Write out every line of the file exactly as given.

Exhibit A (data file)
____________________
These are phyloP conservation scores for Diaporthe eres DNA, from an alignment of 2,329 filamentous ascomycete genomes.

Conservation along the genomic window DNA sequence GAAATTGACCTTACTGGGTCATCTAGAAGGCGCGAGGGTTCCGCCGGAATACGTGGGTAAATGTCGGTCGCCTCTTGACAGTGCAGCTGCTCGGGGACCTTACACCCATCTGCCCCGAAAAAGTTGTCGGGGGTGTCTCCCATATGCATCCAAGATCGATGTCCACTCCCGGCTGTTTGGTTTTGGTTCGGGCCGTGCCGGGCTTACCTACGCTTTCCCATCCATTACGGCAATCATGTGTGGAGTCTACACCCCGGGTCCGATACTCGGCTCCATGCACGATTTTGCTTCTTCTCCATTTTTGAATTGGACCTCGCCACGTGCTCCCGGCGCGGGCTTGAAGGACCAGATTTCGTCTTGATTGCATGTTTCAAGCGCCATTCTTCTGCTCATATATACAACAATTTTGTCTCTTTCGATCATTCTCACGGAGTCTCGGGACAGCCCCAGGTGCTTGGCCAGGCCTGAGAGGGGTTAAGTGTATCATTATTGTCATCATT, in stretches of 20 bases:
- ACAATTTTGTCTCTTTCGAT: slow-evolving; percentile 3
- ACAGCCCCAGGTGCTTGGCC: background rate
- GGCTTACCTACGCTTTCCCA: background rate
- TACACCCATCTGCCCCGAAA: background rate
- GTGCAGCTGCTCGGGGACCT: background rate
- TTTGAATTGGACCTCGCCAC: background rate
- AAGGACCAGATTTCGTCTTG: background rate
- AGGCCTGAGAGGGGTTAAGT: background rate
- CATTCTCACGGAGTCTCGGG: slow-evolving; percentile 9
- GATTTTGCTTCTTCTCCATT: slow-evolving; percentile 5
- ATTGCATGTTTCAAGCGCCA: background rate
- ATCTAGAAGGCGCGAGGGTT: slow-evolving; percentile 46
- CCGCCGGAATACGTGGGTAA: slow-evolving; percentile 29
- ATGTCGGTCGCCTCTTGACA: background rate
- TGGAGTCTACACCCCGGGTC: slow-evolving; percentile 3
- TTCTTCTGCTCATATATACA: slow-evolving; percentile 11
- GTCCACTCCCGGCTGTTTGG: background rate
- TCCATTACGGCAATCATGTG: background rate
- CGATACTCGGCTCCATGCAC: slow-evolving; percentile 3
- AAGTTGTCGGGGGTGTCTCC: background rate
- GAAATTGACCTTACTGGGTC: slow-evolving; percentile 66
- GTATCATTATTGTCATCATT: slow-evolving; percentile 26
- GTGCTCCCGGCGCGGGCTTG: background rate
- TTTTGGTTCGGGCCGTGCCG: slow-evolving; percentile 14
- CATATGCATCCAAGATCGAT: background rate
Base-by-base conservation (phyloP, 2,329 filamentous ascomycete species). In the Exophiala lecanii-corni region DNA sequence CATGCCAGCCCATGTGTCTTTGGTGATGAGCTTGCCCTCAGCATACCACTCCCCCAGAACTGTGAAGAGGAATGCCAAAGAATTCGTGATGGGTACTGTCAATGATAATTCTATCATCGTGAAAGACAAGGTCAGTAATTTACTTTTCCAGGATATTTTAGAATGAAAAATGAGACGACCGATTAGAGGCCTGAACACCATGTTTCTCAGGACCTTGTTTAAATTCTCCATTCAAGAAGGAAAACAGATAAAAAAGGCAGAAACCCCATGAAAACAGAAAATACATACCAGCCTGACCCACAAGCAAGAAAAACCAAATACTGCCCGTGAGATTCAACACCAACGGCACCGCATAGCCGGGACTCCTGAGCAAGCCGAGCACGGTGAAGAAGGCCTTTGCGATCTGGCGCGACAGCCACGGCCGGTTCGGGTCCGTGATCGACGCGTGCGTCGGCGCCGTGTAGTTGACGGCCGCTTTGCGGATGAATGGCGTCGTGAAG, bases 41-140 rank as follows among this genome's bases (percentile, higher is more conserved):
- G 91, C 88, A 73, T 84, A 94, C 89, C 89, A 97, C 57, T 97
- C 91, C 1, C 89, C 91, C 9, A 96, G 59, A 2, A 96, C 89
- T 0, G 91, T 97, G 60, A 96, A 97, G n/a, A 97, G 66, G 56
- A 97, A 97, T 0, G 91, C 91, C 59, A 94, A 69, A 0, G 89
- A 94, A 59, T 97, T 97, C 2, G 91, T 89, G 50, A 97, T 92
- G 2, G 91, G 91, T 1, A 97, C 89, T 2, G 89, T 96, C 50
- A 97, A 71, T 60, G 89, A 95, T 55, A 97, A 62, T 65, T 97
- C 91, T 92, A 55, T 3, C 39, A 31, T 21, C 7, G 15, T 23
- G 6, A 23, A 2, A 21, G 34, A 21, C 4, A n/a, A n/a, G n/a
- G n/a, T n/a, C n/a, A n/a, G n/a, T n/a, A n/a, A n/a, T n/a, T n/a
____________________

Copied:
These are phyloP conservation scores for Diaporthe eres DNA, from an alignment of 2,329 filamentous ascomycete genomes.

Conservation along the genomic window DNA sequence GAAATTGACCTTACTGGGTCATCTAGAAGGCGCGAGGGTTCCGCCGGAATACGTGGGTAAATGTCGGTCGCCTCTTGACAGTGCAGCTGCTCGGGGACCTTACACCCATCTGCCCCGAAAAAGTTGTCGGGGGTGTCTCCCATATGCATCCAAGATCGATGTCCACTCCCGGCTGTTTGGTTTTGGTTCGGGCCGTGCCGGGCTTACCTACGCTTTCCCATCCATTACGGCAATCATGTGTGGAGTCTACACCCCGGGTCCGATACTCGGCTCCATGCACGATTTTGCTTCTTCTCCATTTTTGAATTGGACCTCGCCACGTGCTCCCGGCGCGGGCTTGAAGGACCAGATTTCGTCTTGATTGCATGTTTCAAGCGCCATTCTTCTGCTCATATATACAACAATTTTGTCTCTTTCGATCATTCTCACGGAGTCTCGGGACAGCCCCAGGTGCTTGGCCAGGCCTGAGAGGGGTTAAGTGTATCATTATTGTCATCATT, in stretches of 20 bases:
- ACAATTTTGTCTCTTTCGAT: slow-evolving; percentile 3
- ACAGCCCCAGGTGCTTGGCC: background rate
- GGCTTACCTACGCTTTCCCA: background rate
- TACACCCATCTGCCCCGAAA: background rate
- GTGCAGCTGCTCGGGGACCT: background rate
- TTTGAATTGGACCTCGCCAC: background rate
- AAGGACCAGATTTCGTCTTG: background rate
- AGGCCTGAGAGGGGTTAAGT: background rate
- CATTCTCACGGAGTCTCGGG: slow-evolving; percentile 9
- GATTTTGCTTCTTCTCCATT: slow-evolving; percentile 5
- ATTGCATGTTTCAAGCGCCA: background rate
- ATCTAGAAGGCGCGAGGGTT: slow-evolving; percentile 46
- CCGCCGGAATACGTGGGTAA: slow-evolving; percentile 29
- ATGTCGGTCGCCTCTTGACA: background rate
- TGGAGTCTACACCCCGGGTC: slow-evolving; percentile 3
- TTCTTCTGCTCATATATACA: slow-evolving; percentile 11
- GTCCACTCCCGGCTGTTTGG: background rate
- TCCATTACGGCAATCATGTG: background rate
- CGATACTCGGCTCCATGCAC: slow-evolving; percentile 3
- AAGTTGTCGGGGGTGTCTCC: background rate
- GAAATTGACCTTACTGGGTC: slow-evolving; percentile 66
- GTATCATTATTGTCATCATT: slow-evolving; percentile 26
- GTGCTCCCGGCGCGGGCTTG: background rate
- TTTTGGTTCGGGCCGTGCCG: slow-evolving; percentile 14
- CATATGCATCCAAGATCGAT: background rate
Base-by-base conservation (phyloP, 2,329 filamentous ascomycete species). In the Exophiala lecanii-corni region DNA sequence CATGCCAGCCCATGTGTCTTTGGTGATGAGCTTGCCCTCAGCATACCACTCCCCCAGAACTGTGAAGAGGAATGCCAAAGAATTCGTGATGGGTACTGTCAATGATAATTCTATCATCGTGAAAGACAAGGTCAGTAATTTACTTTTCCAGGATATTTTAGAATGAAAAATGAGACGACCGATTAGAGGCCTGAACACCATGTTTCTCAGGACCTTGTTTAAATTCTCCATTCAAGAAGGAAAACAGATAAAAAAGGCAGAAACCCCATGAAAACAGAAAATACATACCAGCCTGACCCACAAGCAAGAAAAACCAAATACTGCCCGTGAGATTCAACACCAACGGCACCGCATAGCCGGGACTCCTGAGCAAGCCGAGCACGGTGAAGAAGGCCTTTGCGATCTGGCGCGACAGCCACGGCCGGTTCGGGTCCGTGATCGACGCGTGCGTCGGCGCCGTGTAGTTGACGGCCGCTTTGCGGATGAATGGCGTCGTGAAG, bases 41-140 rank as follows among this genome's bases (percentile, higher is more conserved):
- G 91, C 88, A 73, T 84, A 94, C 89, C 89, A 97, C 57, T 97
- C 91, C 1, C 89, C 91, C 9, A 96, G 59, A 2, A 96, C 89
- T 0, G 91, T 97, G 60, A 96, A 97, G n/a, A 97, G 66, G 56
- A 97, A 97, T 0, G 91, C 91, C 59, A 94, A 69, A 0, G 89
- A 94, A 59, T 97, T 97, C 2, G 91, T 89, G 50, A 97, T 92
- G 2, G 91, G 91, T 1, A 97, C 89, T 2, G 89, T 96, C 50
- A 97, A 71, T 60, G 89, A 95, T 55, A 97, A 62, T 65, T 97
- C 91, T 92, A 55, T 3, C 39, A 31, T 21, C 7, G 15, T 23
- G 6, A 23, A 2, A 21, G 34, A 21, C 4, A n/a, A n/a, G n/a
- G n/a, T n/a, C n/a, A n/a, G n/a, T n/a, A n/a, A n/a, T n/a, T n/a